CTCI Corp (中鼎工程), the nation’s largest engineering and construction services provider, has further expanded its services to the power sector after securing a build-operate-transfer project in Vietnam in cooperation with Japanese and South Korean companies.
The 1.32 gigawatts thermal power plant project was signed in January this year and began construction in August, a CTCI official said by telephone yesterday, declining to elaborate on the size of the project.
Together with Toshiba Energy Systems & Solutions Corp, IHI Corp and Doosan Heavy Industries & Construction Co, CTCI is to build a power plant with two supercritical coal-fired boilers, each with a capacity of 660 megawatts (MW), at the Van Phong Economic Zone in Khanh Hoa Province, the official said on condition of anonymity.
Japanese trading house Sumitomo Corp will be in charge of the power plant’s construction, operation and maintenance for 25 years, which is expected to start commercial operation in 2023, CTCI said.
The project would further consolidate CTCI’s position in Vietnam’s engineering and construction market, company chairman John Yu (余俊彥) said in a statement.
CTCI will continue to seek business opportunities in Vietnam through its local unit, CIMAS Engineering Co, which was established in 2001, it said.
CTCI mainly derives its revenue from Southeast Asia, which accounted for 36 percent of sales in the first eight months of this year, followed by 33 percent in Taiwan and 10 percent in China.
The company has completed a small power generator project for Thai Oil Public Co and a 300MW combined cycle power plant project in Malaysia’s Kimanis Township.
In Taiwan, it plans to bid for offshore wind development projects this quarter, including underwater base and pile construction worth NT$10 billion, the company said.
This story has been modified since it was first published to clarify any possible misunderstandings.
Gogoro Inc (睿能創意) yesterday launched its first electric bicycle, the Gogoro Eeyo 1, in Taiwan, after unveiling the bike in New York in late May and in France on Tuesday. The company said it would also introduce the series in other European countries such as Germany and the Netherlands. The “Eeyo project” is the fourth of Gogoro’s eight projects that concentrate on smart transportation, which includes Gogoro’s electric scooter, battery swap system and electric scooter sharing service, company founder and chief executive officer Horace Luke (陸學森) told a media briefing in Taipei. “There are various types of city commuters. We will not
EXPERIMENTAL DRUG: While news about a COVID-19 vaccine is more eye-catching, developing a treatment would be more viable, the Senhwa boss said Senhwa Biosciences Inc (生華科) aims to raise NT$1.5 billion (US$50.57 million) by issuing 15 million new common shares in the third quarter of this year to fund the research of new drugs, including the experimental drug Silmitasertib for the treatment of COVID-19, the company said on Monday. That would be the firm’s largest fundraising effort after it raised more than NT$1.4 billion from an initial public offering on the Taipei Exchange (TPEX) in April 2017, chief financial officer Sarah Chang (張小萍) told the Taipei Times by telephone. The price of the new shares would depend on the firm’s average share price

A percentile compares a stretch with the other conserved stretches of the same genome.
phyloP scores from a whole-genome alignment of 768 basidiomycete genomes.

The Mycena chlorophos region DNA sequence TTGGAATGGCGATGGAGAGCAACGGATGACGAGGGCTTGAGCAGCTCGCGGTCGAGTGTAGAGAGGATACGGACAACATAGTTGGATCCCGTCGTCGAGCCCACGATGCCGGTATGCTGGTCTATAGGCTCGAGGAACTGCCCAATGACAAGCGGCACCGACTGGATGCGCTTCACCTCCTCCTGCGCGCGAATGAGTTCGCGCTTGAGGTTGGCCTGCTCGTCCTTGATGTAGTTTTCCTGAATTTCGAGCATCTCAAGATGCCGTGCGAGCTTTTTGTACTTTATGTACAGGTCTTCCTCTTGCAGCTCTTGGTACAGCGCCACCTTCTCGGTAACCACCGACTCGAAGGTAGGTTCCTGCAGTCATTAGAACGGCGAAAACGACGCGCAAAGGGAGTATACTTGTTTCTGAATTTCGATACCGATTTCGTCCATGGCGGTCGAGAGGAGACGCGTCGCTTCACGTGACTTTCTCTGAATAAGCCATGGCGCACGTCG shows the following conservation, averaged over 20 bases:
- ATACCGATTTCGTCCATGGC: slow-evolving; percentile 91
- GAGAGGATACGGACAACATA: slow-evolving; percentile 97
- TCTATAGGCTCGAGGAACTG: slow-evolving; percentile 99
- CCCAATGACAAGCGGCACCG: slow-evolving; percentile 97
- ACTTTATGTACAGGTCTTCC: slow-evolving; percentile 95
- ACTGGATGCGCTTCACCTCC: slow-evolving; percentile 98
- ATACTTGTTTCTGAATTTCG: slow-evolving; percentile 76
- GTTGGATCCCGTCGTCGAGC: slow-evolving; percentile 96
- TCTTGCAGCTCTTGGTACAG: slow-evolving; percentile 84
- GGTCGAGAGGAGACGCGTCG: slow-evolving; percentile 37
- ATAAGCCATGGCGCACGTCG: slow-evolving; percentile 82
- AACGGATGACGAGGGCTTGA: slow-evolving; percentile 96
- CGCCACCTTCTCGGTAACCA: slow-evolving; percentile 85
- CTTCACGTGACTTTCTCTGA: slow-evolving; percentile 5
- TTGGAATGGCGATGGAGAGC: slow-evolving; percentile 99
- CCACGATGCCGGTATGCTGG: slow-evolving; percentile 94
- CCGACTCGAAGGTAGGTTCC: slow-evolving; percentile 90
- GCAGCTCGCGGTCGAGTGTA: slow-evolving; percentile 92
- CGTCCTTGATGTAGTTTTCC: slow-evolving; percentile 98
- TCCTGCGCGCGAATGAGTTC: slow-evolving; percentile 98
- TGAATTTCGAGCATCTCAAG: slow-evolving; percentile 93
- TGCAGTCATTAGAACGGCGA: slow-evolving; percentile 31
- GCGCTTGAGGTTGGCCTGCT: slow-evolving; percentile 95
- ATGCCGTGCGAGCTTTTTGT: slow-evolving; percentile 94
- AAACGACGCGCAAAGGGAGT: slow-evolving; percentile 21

NOT A PANACEA: Offering 5G services would not solve the problem of declining telecom incomes, chairman Sheih Chi-mau said, expecting a flat 5G telecom revenue Chunghwa Telecom Co (中華電信) yesterday became the nation’s first telecom to debut its 5G services, offering tiered tariffs that include a threshold of NT$599 and flat rates, as it aims to switch half of its subscribers to the 5G network within three years. Subscribers would have unlimited data transmission for monthly fees starting at NT$1,399 — the same flat rate as when the company launched its 4G service in 2014 — and they can subscribe to the highest-rate plan for NT$2,699 per month for faster data transmission speeds and larger bandwidth, the company said. Data transmission speeds would be within the range
ROW: A probe would determine if the rights of shareholders who were not allowed to vote yesterday had been violated, while the stock exchange also wants answers The election of board directors yesterday at Tatung Co (大同) sparked controversy after the company blocked some institutional and individual shareholders from participating in the general shareholders’ meeting, prompting the Financial Supervisory Commission (FSC) to announce that the vote would be investigated. Lin Kuo Wen-yen (林郭文艷) was re-elected as chairwoman of the household-appliance maker’s nine-member board, but prior to the vote she announced that several shareholders would not have voting rights. They were being denied a vote because they had contravened the Business Mergers and Acquisitions Act (企業併購法), and the Act Governing Relations Between the People of the Taiwan Area and